prepare for the backlash

A part of me naturally is exultant at today’s 4-3 decision by the Massachusetts Supreme Court striking down a state ban on same-sex marriages [link is to the Washington Post article], ruling that the right to marry includes “the right to marry the person of one’s choice,” and requiring the state legislature to take steps to comply with the ruling within 180 days.

Whether and whom to marry, how to express sexual intimacy, and whether and how to establish a family–these are among the most basic of every individual’s liberty and due process rights. And central to personal freedom and security is the assurance that the laws will apply equally to persons in similar situations.

But the cynical, pessimistic side is convinced that this will be the impetus for a successful federal constitutional amendment permanently barring marriage–and probably even any near-comparable civil unions or other legal status–between same-sex partners in the U.S.

[Full text of the decision, from FindLaw] (Adobe PDF)

3 thoughts on “prepare for the backlash

  1. Well, I don’t know if I’m so pessimistic as to think that a constitutional amendment would have any final success. I mean, you’d have to get two-thirds of both houses of Congress and three-fourths of the state legislatures to sign on, right? My gut feeling (and this is all I have to base this on right now) says not likely.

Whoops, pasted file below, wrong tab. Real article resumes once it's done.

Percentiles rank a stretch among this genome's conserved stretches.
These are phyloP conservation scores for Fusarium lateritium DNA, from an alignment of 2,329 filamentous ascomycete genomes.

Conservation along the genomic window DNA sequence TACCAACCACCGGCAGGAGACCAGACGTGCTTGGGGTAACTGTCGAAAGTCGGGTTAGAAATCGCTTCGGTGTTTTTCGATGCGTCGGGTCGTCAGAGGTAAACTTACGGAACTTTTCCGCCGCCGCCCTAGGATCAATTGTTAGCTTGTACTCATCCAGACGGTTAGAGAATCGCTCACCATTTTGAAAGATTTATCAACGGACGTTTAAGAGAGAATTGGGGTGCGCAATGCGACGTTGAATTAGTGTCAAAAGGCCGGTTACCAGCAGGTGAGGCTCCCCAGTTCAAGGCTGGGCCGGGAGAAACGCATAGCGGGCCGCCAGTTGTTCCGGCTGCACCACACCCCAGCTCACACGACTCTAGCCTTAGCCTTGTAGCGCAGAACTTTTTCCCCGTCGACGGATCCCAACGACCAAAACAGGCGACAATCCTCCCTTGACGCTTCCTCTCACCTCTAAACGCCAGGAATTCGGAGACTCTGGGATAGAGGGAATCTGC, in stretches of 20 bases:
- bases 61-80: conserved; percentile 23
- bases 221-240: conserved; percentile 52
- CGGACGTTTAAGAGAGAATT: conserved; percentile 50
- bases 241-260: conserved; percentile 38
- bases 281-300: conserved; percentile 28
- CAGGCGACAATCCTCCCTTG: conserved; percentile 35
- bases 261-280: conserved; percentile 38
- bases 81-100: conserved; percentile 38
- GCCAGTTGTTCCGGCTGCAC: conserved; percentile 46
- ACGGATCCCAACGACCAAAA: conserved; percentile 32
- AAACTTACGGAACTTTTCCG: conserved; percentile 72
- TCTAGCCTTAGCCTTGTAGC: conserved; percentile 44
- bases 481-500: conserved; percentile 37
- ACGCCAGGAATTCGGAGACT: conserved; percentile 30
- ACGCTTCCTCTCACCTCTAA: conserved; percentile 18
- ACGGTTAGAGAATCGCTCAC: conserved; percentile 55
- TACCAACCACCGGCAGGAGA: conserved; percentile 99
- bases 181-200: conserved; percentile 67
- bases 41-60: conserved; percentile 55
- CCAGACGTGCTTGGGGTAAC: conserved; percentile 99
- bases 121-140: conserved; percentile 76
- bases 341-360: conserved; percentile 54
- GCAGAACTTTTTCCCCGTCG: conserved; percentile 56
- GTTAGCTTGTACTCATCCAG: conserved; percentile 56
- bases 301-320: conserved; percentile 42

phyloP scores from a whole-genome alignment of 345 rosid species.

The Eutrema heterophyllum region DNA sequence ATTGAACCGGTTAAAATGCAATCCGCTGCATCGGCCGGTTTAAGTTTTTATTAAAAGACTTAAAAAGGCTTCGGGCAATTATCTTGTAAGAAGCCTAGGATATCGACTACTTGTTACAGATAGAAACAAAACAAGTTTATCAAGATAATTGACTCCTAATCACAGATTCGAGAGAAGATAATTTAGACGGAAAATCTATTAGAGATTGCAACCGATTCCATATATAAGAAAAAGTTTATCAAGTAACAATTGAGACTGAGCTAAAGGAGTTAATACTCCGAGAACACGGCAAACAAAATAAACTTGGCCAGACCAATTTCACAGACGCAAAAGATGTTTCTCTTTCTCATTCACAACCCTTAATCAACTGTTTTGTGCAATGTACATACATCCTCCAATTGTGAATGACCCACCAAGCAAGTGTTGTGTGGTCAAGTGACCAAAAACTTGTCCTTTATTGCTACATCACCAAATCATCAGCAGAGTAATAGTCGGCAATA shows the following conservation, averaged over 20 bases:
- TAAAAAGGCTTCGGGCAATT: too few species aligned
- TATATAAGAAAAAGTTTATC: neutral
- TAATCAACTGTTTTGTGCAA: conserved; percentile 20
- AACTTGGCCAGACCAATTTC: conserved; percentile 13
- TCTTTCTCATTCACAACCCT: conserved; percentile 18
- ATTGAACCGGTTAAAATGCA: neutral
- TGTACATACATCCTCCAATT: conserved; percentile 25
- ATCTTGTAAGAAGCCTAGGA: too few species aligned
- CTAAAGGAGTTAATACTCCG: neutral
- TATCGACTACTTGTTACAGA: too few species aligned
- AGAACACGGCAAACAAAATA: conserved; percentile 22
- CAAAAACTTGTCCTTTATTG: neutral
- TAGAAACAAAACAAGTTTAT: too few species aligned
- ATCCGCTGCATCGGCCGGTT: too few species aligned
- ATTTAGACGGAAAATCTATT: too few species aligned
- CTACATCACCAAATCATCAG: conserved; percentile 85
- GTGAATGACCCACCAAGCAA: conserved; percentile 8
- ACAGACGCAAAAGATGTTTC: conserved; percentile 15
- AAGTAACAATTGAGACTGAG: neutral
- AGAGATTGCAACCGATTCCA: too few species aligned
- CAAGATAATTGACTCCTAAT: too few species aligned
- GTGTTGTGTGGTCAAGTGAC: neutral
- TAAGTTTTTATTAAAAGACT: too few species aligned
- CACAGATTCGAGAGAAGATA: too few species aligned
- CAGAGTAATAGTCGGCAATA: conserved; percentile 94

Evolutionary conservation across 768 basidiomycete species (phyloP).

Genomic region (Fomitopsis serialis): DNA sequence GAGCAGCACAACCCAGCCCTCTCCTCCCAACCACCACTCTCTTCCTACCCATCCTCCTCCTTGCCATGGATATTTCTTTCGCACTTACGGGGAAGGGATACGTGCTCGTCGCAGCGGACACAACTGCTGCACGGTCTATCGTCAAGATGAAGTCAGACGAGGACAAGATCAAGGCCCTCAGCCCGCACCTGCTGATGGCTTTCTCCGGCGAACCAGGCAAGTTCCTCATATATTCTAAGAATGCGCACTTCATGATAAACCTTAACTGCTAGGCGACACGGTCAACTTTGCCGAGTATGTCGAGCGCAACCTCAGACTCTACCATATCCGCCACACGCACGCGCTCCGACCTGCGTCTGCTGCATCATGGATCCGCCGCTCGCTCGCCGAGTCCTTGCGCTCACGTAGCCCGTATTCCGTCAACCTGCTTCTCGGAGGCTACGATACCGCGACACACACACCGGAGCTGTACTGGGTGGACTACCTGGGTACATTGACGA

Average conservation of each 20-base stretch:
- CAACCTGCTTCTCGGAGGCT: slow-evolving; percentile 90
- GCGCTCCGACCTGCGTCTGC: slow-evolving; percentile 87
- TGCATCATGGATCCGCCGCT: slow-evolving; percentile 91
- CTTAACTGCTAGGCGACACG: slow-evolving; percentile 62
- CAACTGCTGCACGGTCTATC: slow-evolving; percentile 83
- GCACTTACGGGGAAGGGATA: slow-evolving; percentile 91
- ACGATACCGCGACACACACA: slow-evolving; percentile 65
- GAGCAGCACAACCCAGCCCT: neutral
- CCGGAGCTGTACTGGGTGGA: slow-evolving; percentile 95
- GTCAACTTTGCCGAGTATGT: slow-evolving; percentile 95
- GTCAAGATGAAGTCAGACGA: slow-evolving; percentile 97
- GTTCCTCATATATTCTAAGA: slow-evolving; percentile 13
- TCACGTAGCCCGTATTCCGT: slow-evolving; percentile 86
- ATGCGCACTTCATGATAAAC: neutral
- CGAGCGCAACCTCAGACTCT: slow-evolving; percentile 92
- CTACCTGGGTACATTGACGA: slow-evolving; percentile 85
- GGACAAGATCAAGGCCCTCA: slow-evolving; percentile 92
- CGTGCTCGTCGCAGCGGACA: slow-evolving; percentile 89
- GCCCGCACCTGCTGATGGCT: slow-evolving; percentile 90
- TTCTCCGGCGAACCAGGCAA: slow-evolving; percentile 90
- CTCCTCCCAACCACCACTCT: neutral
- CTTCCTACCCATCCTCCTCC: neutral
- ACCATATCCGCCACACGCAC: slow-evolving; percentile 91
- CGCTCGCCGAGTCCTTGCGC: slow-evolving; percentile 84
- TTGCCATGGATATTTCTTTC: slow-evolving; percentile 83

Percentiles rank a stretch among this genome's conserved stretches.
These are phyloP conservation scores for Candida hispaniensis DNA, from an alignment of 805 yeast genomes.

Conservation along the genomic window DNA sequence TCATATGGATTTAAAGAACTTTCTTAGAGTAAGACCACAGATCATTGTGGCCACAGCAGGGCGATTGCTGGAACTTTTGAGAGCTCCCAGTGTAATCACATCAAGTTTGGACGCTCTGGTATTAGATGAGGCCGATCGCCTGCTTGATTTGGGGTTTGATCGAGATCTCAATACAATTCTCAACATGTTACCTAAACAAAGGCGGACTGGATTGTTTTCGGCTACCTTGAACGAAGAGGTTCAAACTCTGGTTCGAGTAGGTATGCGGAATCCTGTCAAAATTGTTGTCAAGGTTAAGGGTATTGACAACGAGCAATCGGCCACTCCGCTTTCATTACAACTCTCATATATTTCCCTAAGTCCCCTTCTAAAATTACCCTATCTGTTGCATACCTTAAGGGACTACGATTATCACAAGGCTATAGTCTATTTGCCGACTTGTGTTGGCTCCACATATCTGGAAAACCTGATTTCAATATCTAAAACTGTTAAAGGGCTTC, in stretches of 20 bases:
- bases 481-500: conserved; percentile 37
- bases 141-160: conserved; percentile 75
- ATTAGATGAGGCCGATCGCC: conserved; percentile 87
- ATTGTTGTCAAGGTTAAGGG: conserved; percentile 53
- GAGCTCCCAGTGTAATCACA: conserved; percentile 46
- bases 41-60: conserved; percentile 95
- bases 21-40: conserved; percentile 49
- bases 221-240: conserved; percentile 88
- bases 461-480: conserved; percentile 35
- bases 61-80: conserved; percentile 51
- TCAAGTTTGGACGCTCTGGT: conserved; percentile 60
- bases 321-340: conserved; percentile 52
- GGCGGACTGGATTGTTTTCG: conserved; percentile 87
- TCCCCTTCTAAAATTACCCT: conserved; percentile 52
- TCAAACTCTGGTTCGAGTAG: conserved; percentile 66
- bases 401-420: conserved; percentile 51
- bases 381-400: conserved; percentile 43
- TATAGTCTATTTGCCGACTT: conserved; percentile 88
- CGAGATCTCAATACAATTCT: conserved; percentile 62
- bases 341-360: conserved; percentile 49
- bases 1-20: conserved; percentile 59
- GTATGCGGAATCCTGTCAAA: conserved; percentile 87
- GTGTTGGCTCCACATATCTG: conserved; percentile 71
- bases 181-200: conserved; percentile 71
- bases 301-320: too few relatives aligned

2. Jeff: I sure hope you’re right and I’m being unduly pessimistic. Originally I thought the success of such a constitutional amendment would be unlikely as well, but in the wake of Lawrence v. Texas, the consecration of Bishop Robinson and now Goodridge v. Department of Public Health and the potential public backlash I’m just not so sure.
    For example, the Post reported October 25 that “Republican lawmakers and conservative activists are making plans to turn gay marriage into a major issue in next year’s elections, with some Christian groups saying that banning same-sex unions is a higher immediate priority for them than restricting abortion.” It continued, “Recent polls have shown that a majority of Americans oppose same-sex marriage, and activists on both sides predicted that the prospective Massachusetts ruling could reignite the nation’s culture wars at an intensity not seen since the Clinton administration.”
    “A House Republican aide said congressional leaders would probably push for a constitutional amendment next year, ‘if there is a confluence of court rulings and a groundswell of public opinion.'”
    “‘Some conservatives who usually are reluctant to support constitutional amendments wouldn’t stand in the way of the will of the House if courts are distorting the essence and purpose of marriage,’ the strategist said. ‘In an election year, it would be good to get folks on the record. Democrats who usually would be tempted to vote against us might join us out of fear of looking extreme.'”
    Thirty-seven states already have enacted laws against recognizing same-sex marriages. That’s three-quarters right there that might be willing to ratify such an amendment.
    Truly, though, today was momentous, and I’m very very happy at the moment.

  3. Don’t Govenors also have to vote on ammendments? I don’t know why I think that but I do. I seriously doubt they could get an ammendment like that but odder things have happend I suppose.

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